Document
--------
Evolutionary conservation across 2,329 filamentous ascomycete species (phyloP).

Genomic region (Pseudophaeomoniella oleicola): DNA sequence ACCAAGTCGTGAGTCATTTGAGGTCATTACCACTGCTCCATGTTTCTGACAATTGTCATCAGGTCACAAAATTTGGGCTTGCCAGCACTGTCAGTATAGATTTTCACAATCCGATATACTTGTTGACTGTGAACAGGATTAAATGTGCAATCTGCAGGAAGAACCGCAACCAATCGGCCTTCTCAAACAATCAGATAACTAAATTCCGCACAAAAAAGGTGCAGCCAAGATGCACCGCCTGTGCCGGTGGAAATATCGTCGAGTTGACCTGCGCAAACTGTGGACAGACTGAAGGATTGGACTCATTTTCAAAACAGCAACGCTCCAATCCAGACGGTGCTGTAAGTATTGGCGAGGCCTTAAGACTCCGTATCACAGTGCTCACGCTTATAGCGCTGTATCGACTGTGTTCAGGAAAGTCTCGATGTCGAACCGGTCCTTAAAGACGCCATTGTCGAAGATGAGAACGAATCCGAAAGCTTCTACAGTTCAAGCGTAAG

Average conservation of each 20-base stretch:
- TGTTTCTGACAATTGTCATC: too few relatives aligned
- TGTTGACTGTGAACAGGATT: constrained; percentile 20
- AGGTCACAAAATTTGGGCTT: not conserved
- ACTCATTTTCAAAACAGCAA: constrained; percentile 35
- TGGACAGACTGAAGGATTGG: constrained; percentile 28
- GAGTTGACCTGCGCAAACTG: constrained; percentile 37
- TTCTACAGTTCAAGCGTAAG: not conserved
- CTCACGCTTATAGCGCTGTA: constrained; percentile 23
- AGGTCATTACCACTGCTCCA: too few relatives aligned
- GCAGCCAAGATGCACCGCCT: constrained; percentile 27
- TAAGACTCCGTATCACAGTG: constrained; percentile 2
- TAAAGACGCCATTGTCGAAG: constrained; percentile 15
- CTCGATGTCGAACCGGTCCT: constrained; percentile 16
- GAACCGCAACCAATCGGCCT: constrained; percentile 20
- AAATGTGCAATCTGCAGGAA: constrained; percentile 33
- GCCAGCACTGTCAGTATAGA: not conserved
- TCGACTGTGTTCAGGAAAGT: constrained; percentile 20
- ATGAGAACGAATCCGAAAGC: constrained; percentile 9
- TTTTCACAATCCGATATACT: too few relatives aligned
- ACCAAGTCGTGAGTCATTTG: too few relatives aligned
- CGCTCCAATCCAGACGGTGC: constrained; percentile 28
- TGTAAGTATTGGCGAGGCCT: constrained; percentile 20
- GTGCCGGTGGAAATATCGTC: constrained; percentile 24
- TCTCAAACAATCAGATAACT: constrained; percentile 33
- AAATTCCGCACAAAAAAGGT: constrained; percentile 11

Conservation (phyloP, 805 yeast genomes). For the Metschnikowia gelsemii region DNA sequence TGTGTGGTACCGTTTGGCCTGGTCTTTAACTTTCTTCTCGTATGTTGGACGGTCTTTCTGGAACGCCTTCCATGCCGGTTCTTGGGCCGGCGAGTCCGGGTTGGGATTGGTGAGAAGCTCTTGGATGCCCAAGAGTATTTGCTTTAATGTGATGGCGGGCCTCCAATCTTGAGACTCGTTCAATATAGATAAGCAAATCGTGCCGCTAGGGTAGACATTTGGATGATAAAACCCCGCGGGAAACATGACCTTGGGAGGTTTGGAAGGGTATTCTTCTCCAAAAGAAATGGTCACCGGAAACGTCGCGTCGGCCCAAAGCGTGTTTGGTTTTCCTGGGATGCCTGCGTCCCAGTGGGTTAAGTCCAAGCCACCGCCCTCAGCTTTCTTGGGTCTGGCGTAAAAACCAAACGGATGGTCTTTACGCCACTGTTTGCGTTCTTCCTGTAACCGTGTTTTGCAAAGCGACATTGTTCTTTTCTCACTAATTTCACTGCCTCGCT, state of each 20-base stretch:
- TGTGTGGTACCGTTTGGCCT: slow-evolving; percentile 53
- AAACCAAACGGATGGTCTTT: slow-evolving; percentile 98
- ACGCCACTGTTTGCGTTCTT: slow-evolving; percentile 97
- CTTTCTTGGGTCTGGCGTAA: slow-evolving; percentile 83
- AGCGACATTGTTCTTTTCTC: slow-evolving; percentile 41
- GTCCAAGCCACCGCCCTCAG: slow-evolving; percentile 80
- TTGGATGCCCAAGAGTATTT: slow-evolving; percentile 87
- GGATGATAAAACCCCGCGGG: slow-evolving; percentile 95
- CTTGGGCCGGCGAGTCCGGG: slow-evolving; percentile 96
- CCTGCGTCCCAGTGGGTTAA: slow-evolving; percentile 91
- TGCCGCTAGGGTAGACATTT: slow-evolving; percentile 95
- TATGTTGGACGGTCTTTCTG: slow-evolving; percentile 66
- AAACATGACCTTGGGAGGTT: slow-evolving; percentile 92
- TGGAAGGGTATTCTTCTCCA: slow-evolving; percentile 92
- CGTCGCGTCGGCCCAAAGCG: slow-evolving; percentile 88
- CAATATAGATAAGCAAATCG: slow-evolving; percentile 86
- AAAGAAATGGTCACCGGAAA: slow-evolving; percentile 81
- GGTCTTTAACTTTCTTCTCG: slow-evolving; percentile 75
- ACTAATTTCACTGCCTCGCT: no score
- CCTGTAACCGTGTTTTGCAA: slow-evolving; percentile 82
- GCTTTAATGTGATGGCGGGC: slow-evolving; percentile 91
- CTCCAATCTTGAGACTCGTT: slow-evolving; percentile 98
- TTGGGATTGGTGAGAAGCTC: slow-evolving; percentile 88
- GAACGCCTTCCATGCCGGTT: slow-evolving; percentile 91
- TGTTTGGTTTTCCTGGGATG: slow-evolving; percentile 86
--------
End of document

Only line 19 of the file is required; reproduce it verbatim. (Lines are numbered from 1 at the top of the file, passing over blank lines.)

- GCCAGCACTGTCAGTATAGA: not conserved